Currently working outside the Craft and Folk Art Museum, Tool talks with people passing by, as well as gives away some of his cups. "Within like three sentences we get to like ‘oh my friend died’ or ‘my Uncle committed suicide’ so there’s been a little crying going on out here as people share their stories and I get to make cups for them," Tool says.
"I came back from the ’91 Gulf war and during that war I wore a gas mask thinking that the air was poison and I came back and it’s a toy now.," Tool says. "My son is seven and I still haven’t talked to him, how do I talk to him about war? So a lot of the cups are that collision and collusion between military and civilian cultures."
After seeing combat firsthand in 1991, artist Ehren Tool was shocked at how living life as a civilian means being surrounded by war.
“I came back from the ’91 Gulf War and during that war I wore a gas mask thinking that the air was poison," Tool recalls. "And I came back and it’s a toy now — for ages six and up."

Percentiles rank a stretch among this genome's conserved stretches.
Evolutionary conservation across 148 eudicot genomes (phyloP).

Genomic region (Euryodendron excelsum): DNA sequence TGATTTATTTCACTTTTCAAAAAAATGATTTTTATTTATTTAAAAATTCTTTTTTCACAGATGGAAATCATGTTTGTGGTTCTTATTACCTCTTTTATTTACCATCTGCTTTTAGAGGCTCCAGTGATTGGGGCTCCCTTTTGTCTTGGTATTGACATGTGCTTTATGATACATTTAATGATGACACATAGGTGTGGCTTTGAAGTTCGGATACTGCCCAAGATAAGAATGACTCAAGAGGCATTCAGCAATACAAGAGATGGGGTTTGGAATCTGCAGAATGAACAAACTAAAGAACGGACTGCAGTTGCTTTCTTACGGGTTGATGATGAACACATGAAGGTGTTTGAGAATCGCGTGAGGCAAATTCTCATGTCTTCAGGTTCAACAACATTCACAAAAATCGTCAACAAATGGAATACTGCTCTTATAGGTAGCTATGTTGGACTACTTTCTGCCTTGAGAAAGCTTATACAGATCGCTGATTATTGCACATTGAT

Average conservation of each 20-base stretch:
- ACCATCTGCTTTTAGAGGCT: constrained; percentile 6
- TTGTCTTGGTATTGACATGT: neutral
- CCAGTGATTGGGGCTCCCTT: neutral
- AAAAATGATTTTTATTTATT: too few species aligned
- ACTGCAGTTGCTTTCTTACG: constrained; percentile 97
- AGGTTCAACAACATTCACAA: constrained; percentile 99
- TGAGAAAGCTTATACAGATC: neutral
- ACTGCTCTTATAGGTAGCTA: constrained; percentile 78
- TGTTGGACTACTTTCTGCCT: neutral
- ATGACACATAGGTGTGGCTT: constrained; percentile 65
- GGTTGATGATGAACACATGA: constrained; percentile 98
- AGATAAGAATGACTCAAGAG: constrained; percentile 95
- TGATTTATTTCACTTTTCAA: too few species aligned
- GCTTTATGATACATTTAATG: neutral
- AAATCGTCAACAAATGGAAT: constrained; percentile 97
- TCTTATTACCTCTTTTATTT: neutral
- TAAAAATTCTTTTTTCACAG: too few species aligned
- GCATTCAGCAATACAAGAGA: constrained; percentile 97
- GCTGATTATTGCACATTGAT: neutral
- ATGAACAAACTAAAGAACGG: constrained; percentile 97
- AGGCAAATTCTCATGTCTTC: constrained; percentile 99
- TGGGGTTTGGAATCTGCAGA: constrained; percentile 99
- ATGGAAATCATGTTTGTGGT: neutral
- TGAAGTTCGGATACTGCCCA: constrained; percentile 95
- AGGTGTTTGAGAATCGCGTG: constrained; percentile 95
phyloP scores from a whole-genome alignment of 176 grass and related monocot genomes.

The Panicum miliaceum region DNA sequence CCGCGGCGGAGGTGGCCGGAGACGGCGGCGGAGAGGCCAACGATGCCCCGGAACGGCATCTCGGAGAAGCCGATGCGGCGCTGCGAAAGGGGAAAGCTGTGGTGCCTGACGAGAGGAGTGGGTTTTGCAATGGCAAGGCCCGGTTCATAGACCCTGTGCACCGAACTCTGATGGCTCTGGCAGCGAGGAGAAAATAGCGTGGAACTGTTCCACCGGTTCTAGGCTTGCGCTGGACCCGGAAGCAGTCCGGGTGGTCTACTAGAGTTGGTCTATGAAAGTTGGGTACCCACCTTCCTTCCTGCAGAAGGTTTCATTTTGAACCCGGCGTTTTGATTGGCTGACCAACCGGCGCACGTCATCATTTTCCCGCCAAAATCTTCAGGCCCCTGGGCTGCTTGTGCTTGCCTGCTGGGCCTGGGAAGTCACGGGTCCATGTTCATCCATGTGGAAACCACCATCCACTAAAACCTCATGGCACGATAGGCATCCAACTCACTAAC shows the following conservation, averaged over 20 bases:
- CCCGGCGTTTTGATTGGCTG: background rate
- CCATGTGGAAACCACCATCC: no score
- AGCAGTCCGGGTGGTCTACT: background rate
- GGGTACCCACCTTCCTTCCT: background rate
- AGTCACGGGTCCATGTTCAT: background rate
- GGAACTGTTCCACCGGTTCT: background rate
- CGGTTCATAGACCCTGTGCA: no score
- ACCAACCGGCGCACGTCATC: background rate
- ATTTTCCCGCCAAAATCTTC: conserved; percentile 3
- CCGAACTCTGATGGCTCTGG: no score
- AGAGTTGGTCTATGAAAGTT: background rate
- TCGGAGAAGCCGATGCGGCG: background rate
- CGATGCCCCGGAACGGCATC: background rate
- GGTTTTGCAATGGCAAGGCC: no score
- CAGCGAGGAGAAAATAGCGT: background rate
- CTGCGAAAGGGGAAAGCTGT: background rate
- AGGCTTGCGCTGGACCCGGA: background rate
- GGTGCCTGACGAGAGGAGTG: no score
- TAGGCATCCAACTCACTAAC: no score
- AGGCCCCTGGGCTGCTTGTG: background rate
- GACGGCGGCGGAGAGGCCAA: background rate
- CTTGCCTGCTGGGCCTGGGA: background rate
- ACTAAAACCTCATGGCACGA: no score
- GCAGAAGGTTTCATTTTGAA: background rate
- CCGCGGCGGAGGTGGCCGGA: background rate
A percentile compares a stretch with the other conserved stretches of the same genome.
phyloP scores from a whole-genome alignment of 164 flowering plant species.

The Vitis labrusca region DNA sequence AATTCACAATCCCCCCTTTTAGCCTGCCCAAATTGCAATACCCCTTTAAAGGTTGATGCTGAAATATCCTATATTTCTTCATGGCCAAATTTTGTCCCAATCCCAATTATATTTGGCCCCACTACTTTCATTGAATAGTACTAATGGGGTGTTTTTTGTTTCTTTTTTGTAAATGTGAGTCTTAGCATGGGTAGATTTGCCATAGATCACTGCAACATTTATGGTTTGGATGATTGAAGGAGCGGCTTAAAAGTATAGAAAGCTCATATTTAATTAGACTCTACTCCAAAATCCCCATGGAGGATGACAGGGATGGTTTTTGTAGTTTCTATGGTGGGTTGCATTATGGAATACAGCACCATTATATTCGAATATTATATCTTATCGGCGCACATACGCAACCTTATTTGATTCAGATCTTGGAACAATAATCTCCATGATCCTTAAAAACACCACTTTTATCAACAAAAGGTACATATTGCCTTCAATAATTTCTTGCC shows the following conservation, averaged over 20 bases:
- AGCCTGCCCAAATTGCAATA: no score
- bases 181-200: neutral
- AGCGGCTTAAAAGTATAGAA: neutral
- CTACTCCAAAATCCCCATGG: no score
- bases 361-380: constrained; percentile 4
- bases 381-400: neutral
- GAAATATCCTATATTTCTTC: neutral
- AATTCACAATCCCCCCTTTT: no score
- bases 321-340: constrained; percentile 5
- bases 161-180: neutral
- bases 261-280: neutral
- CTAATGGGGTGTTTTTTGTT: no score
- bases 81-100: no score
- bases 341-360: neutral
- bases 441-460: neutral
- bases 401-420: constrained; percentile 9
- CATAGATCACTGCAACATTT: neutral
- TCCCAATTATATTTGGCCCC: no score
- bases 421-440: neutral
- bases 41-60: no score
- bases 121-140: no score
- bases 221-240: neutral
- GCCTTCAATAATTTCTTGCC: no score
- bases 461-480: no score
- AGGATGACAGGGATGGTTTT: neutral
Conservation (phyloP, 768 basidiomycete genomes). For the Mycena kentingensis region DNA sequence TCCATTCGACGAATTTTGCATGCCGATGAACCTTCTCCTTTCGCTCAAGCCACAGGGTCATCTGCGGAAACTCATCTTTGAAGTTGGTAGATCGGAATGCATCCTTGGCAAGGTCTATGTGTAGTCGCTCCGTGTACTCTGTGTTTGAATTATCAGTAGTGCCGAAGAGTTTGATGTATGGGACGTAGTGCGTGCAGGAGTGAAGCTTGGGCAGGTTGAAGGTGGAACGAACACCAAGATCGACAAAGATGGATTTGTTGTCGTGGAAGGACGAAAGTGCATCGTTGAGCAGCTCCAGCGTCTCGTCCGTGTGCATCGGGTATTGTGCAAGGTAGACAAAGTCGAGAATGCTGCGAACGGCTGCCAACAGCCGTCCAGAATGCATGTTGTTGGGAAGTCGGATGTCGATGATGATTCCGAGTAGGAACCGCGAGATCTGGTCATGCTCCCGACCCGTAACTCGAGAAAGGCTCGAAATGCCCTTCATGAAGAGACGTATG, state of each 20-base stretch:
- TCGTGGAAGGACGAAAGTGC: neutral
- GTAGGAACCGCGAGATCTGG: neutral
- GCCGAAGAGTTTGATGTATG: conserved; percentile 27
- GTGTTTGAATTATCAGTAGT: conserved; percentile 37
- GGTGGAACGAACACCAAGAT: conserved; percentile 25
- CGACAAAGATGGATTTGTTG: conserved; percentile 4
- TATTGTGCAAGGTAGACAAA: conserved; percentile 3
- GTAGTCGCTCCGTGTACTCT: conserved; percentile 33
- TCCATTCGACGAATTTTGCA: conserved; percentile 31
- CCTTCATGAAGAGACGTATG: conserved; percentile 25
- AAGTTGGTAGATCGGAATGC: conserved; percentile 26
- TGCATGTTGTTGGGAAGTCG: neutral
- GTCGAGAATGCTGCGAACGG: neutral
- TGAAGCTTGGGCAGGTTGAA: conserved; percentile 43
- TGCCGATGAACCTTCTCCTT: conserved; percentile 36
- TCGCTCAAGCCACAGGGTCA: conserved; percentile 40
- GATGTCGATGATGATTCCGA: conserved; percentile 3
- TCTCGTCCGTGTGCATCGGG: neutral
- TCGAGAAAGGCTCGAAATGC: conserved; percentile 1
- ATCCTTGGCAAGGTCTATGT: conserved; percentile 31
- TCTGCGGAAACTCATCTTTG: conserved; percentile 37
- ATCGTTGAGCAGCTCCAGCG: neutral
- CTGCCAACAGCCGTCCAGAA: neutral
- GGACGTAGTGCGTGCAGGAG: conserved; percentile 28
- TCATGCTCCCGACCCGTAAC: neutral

Ehren Tool served with the 1st Marine Division during Desert Shield and Desert Storm. After he came back to California, Tool attended Pasadena City College and the University of Southern California on the G.I. Bill. In 2004, he received his Master of Fine Arts in Art Practice from the University of California, Berkeley.
His new exhibit "Production or Destruction" is an autobiographical project made up of hundreds and hundreds of handmade ceramic cups, decorated with ceramic decals from pop culture and combat. There are 1,100 cups lining the exhibit walls, and 393 cups sit shot and shattered on the installation floor.
They're exhibited in units based on military formations: squads, platoons, companies. Each serve as a visual reminder of a Marine within a unit.
Tool refers to his work as “war awareness” as opposed to “anti-war."
"A lot of the cups are that collision and collusion between military and civilian cultures," he explains. "Like a World War I toy soldier. In World War I, 10,000 people a day would die, and you make a toy of that? I think if you’re making toys out of that, then war’s pretty abstract to you."
The former marine will sit outside the Craft and Folk Museum in Los Angeles until June 16, creating cups and giving them out to anyone who comes up to him.
His work will be on display at the Craft and Folk Museum until September 9.